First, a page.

DermNet provides Google Translate, a free machine translation service. Note that this may not provide an exact translation in all languages
Authors: Hon A/Prof Amanda Oakley, Dermatologist, Hamilton, New Zealand, 2001. Updated: Hana Numan, Medical Writer, New Zealand. Copy edited by Gus Mitchell. October 2021
Azathioprine is an antimetabolite thiopurine analogue drug that interferes with DNA synthesis and suppresses the immune system response.
Azathioprine is metabolised in the liver to mercaptopurine, also known as 6-mercaptopurine (6-MP) which is also commercially available as a drug. Mercaptopurine is then converted into thioguanine nucleotides which inhibit cell growth.
Azathioprine is more often used in practice than mercaptopurine for the treatment of skin conditions, however they are closely related.
Azathioprine may be approved to treat these skin conditions
Limited evidence is available for many other dermatologic conditions.
Treatment with azathioprine and mercaptopurine during all stages of pregnancy should be avoided except where benefits outweigh risks.
Females of childbearing potential should be advised of the risks involved and use effective contraception where appropriate. Teratogenicity is unclear in men taking azathioprine or mercaptopurine and adequate contraception may also be advised in this case.
Although low concentrations of 6-mercaptopurine may be found in breastmilk, there has been no evidence to suggest harm. Potential benefits should outweigh risks; for further information, see Lactation and medications used in dermatology.
Azathioprine has been widely prescribed since the 1960s, however its mechanism of action as well as that of its metabolite 6-MP is not fully understood. There are a number of proposed mechanisms including:
Azathioprine and mercaptopurine may be available as an oral tablet, oral liquid, or intravenous injection (azathioprine only).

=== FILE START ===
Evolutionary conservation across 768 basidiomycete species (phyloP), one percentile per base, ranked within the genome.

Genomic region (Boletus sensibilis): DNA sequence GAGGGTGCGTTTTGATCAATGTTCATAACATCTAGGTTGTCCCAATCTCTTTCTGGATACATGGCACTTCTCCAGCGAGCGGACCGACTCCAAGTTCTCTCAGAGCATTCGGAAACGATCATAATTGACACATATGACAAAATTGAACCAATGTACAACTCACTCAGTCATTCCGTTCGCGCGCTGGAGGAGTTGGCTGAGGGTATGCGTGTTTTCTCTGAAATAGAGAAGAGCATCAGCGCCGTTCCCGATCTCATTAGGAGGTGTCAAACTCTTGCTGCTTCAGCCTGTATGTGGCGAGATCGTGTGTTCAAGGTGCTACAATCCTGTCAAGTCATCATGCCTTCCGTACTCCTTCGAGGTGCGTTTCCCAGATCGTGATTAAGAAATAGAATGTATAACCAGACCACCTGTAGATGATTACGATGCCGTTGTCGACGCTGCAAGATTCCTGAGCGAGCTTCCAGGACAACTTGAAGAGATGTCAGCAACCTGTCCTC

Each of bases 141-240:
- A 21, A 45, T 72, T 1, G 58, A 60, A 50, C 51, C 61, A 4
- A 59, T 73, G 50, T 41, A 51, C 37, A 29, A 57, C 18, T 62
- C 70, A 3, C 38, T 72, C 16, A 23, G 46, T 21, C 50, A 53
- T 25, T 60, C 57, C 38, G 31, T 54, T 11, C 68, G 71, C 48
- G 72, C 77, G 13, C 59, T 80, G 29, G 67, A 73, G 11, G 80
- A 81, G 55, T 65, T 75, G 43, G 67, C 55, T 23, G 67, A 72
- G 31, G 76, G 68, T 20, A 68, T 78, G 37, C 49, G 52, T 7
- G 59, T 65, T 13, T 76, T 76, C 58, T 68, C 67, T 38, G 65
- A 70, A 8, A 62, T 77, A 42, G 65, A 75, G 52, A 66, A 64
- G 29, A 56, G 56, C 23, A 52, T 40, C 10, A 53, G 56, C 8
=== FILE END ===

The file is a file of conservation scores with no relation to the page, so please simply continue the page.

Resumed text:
The dose of azathioprine is generally 1–3 mg/kg/day, however the individualised dose is dependent on several factors including indication, age, response, and TPMT activity (see below). The bioavailability may vary between different formulations. Dose reduction may be required in patients with hepatic and renal impairment.
Effects of azathioprine and mercaptopurine may take up to several months to be seen — this should be considered when reviewing treatment.
Azathioprine and mercaptopurine usually cause mild side effects but may occasionally be severe enough to stop treatment. These include:
Mucocutaneous side effects that may be caused by azathioprine
If the use of an interacting drug combination is unavoidable, dose adjustment may be required and blood counts should be monitored carefully. Interactions include:
Before starting treatment:
Azathioprine and mercaptopurine is primarily metabolised by the enzyme TPMT. Some people have a genetic mutation causing them to have either low enzyme activity (approximately 11% of the population) or a lack of enzyme activity (1 in 300 people). Those with both genes are at severe risk of bone marrow suppression. Conversely, some other individuals have high levels of enzyme activity and may require a higher dose than normal.
TPMT levels should be measured to determine a patient's level of risk before starting treatment. Low levels are < 5 U/mL, intermediate levels are 5–13.7 U/mL, and high levels are > 13.8 U/mL.
Azathioprine should be stopped and promptly managed jointly with a haematologist if:
If you are not based in New Zealand, we suggest you refer to your national drug approval agency for further information about medicines (eg, the Australian Therapeutic Goods Administration and the US Food and Drug Administration) or a national or state-approved formulary (eg, the New Zealand Formulary and New Zealand Formulary for Children and the British National Formulary and British National Formulary for Children).
Books about skin diseases
© 2022 DermNet New Zealand Trust.
DermNet NZ does not provide an online consultation service. If you have any concerns with your skin or its treatment, see a dermatologist for advice.